How To

How to Organise Your Own Touring Schedule - Music Gateway

Photograph of the blog post author, Mary Woodcock

Mary Woodcock

13.3.2014

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Tips for DIY Touring – How to broaden your fan base and make the most out of being on the road! The key to touring successfully is to be well prepared. Let’s take a look at what you need to think about before you put on your ray bans and jump into the van!

Before the Tour:

1. Logistics

Do you just want a few dates in neighbouring towns, or do you want to tour in another country, or even across Europe? Make sure you set some boundaries before you start booking. You need to think carefully about which shows follow each other, so that the distances you have to travel are minimal. Tip: don’t be over ambitious! If you tour as a major signed act in future, your label should provide you with a tour bus with beds and a driver. Until this moment, don’t underestimate how exhausting it can be to organise your own travel.

2. Fees

You should usually ask for a fixed fee. Don’t sell yourself short; find out what other bands at your level are charging. Consider travel costs, and make sure that your fees will cover your expenses. Be wary of splits of the door or ‘pass the hat’ fees, unless the venue has a very good reputation for being crowded, or you know you have a good fan base in that city.

3. Accommodation/Food/Drinks

It happens all too often that a band turns up tired, hungry and exhausted, and then realises that they didn’t even ask the venue for a rider. Even on fairly small tours, you can usually expect some refreshment – don’t be afraid to ask about this in the early stages of booking. Many small/medium venues also have ‘band flats’, or nice promoters who are willing to let you stay with them. Check about boring things like parking spaces too!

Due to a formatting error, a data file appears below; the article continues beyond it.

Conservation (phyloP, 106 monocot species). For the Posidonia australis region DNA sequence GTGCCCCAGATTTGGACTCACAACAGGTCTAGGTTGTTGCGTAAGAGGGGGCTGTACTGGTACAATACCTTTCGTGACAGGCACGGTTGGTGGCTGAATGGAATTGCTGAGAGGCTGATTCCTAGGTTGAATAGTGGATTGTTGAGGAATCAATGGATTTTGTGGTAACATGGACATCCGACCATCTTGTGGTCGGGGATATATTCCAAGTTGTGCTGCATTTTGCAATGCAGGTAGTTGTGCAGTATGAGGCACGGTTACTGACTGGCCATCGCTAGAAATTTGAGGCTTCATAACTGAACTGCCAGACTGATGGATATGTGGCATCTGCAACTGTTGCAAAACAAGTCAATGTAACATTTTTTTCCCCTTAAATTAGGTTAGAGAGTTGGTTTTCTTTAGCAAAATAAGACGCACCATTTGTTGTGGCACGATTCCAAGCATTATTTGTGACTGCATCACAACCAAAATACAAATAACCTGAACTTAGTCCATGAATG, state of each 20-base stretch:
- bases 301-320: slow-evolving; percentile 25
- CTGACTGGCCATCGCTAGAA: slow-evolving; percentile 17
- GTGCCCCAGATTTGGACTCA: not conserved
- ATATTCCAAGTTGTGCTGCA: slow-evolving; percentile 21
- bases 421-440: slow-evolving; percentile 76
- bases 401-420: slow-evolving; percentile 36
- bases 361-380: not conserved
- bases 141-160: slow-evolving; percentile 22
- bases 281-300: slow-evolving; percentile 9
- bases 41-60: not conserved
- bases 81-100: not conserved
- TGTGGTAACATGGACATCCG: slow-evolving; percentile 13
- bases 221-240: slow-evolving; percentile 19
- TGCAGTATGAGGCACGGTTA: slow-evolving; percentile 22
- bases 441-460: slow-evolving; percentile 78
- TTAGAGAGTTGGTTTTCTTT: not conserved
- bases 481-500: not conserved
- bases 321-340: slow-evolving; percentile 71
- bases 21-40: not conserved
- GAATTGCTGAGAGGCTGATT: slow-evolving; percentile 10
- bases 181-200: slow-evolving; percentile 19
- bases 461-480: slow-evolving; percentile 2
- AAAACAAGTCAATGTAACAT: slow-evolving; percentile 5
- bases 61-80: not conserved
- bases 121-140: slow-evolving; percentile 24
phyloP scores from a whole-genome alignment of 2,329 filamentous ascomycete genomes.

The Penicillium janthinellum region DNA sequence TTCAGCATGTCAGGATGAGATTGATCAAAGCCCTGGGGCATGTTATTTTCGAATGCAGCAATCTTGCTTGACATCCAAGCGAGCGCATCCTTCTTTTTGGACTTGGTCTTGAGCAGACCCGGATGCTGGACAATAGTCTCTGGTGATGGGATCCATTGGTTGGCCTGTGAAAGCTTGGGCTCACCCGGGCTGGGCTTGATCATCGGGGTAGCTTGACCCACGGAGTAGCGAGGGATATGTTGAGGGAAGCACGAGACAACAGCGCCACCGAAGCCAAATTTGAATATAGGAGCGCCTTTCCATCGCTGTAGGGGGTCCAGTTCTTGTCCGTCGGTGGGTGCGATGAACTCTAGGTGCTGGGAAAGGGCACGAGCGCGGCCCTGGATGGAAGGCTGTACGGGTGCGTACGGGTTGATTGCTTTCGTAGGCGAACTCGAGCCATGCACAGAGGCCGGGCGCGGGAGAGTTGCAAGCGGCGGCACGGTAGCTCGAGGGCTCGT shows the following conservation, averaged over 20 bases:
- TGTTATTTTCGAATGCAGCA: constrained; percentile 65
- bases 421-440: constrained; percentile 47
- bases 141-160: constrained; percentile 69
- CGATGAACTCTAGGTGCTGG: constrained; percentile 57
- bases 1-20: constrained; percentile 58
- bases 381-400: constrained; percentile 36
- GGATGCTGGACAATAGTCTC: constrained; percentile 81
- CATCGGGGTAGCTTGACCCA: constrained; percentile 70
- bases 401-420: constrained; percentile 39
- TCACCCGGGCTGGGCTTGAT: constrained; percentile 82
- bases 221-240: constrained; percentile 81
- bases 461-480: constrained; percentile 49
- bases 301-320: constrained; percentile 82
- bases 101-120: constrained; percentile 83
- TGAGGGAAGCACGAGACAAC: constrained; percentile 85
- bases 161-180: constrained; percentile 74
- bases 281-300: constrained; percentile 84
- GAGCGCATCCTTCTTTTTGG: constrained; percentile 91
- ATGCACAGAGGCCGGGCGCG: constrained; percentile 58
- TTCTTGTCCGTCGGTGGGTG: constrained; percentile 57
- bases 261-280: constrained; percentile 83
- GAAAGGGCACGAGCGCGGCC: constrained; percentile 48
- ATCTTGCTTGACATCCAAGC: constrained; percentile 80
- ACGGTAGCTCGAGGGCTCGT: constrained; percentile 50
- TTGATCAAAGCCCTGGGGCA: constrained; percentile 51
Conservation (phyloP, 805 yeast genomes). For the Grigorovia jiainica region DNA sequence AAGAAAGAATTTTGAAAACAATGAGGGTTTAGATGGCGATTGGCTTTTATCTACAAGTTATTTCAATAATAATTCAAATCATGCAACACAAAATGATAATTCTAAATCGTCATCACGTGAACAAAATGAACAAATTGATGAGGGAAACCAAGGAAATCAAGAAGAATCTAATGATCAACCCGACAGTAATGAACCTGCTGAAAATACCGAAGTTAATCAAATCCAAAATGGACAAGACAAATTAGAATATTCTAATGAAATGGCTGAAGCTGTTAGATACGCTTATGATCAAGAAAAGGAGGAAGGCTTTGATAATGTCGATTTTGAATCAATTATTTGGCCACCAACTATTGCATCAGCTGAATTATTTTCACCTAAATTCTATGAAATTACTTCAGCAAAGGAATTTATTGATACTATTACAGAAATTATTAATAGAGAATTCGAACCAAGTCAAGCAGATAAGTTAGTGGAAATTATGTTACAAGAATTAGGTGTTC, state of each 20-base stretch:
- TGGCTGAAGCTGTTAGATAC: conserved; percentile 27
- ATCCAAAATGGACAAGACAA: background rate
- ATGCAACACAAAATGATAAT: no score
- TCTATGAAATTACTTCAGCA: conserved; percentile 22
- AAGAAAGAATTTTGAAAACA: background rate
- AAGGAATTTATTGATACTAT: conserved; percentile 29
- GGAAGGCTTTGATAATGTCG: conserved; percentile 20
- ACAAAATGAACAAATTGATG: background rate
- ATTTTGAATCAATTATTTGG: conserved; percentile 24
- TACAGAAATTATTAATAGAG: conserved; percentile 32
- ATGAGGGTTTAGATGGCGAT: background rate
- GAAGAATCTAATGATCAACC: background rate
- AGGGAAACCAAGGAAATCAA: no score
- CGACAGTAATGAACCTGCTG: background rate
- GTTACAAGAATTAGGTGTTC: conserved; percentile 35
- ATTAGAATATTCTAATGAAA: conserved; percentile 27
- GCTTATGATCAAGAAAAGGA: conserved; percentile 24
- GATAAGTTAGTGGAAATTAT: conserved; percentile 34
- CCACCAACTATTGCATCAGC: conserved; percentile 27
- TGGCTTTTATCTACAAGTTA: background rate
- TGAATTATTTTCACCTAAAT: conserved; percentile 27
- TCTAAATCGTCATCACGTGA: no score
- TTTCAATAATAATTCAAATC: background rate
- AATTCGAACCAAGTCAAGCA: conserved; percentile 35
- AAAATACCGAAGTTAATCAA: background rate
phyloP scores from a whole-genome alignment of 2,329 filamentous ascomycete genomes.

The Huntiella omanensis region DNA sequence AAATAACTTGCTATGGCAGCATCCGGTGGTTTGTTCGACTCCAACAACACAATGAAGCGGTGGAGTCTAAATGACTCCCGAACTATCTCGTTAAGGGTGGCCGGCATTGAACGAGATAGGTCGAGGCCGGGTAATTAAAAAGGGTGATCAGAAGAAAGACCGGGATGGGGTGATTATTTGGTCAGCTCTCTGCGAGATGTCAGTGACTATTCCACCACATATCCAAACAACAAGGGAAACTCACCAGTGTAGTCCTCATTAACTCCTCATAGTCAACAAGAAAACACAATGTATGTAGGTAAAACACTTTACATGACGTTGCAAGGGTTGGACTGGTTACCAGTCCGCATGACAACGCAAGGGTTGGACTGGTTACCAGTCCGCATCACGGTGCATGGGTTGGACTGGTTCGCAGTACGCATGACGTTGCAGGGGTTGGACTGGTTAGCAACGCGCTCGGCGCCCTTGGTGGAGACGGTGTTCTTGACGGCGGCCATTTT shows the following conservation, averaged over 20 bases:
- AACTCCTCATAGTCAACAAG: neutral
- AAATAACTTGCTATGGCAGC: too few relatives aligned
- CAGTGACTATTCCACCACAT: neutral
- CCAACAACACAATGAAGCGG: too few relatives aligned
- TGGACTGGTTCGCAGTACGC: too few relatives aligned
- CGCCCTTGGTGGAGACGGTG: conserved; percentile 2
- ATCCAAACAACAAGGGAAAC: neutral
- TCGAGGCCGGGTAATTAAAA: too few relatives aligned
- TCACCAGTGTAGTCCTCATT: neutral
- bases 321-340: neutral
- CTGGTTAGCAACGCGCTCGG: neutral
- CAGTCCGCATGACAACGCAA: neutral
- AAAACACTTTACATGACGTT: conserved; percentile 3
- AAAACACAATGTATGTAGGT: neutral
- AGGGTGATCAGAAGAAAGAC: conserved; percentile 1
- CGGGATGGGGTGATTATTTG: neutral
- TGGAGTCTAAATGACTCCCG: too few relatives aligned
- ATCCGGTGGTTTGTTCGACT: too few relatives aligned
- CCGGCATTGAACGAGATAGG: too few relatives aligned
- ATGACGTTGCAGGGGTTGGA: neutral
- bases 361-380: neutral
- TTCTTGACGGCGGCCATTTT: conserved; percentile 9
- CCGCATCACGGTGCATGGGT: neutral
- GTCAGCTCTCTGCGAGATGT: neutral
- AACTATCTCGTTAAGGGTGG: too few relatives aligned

4. Driver/Sound Engineer/Tour Manager

If you can bring someone with you who is not in the band, it’s great. Some people are capable of doing several of the aforementioned jobs – this takes the weight off your shoulders, and also makes you seem more professional. You can ask a friend to do this if you can’t afford to hire someone. At a DIY/Indie label level it usually costs more than your nightly fee to hire a pro sound engineer or driver!

5.Support slots

Try to get some support slots for local bands with a following. This means that you wont just turn up to an empty venue in an obscure town where nobody has ever heard of you. Make sure that your music matches the other band in some way. If you can’t get a support slot, send tour posters/internet links in advance to the venue, so that they can promote you as much as possible!

During the Tour:

1. Take lots of photos and videos to share with your fans via social media!

2. Bring a mailing list with you and encourage people to sign it, to stop your new fans disappearing into thin air once you’ve left the city.

3. Bring plenty of merch, so that you don’t run out and look stupid (and lose money) when you have nothing to sell for the last 3 shows.

4. Keep accounts to see how much you’ve spent on travel, food, etc. You can even give your band members ‘PDs’ (per diems), a sort of daily allowance which they can spend on drinks and snacks to retain some level of independence! Just keep a record of everything in a notebook, so that you know exactly how profitable the tour was once you get home!

5. Do ‘in-stores’. See if you can play in a local record shop during the day before a gig. This is a great way of selling more music and attracting random locals to come to your show later.

After the Tour:

1. Hopefully, you made a profit, saw some interesting new places, made new fans and even got some invitations to go back!

2. It’s worth doing a sort of ‘homecoming’ show (or a ‘pre tour’ show works just as well!) These shows build momentum and excitement about your band in your home town, because you are clearly going somewhere with your music!

3. Take a well-earned break. However, make sure that you keep in touch with your new fans, and plan more tours for the future!



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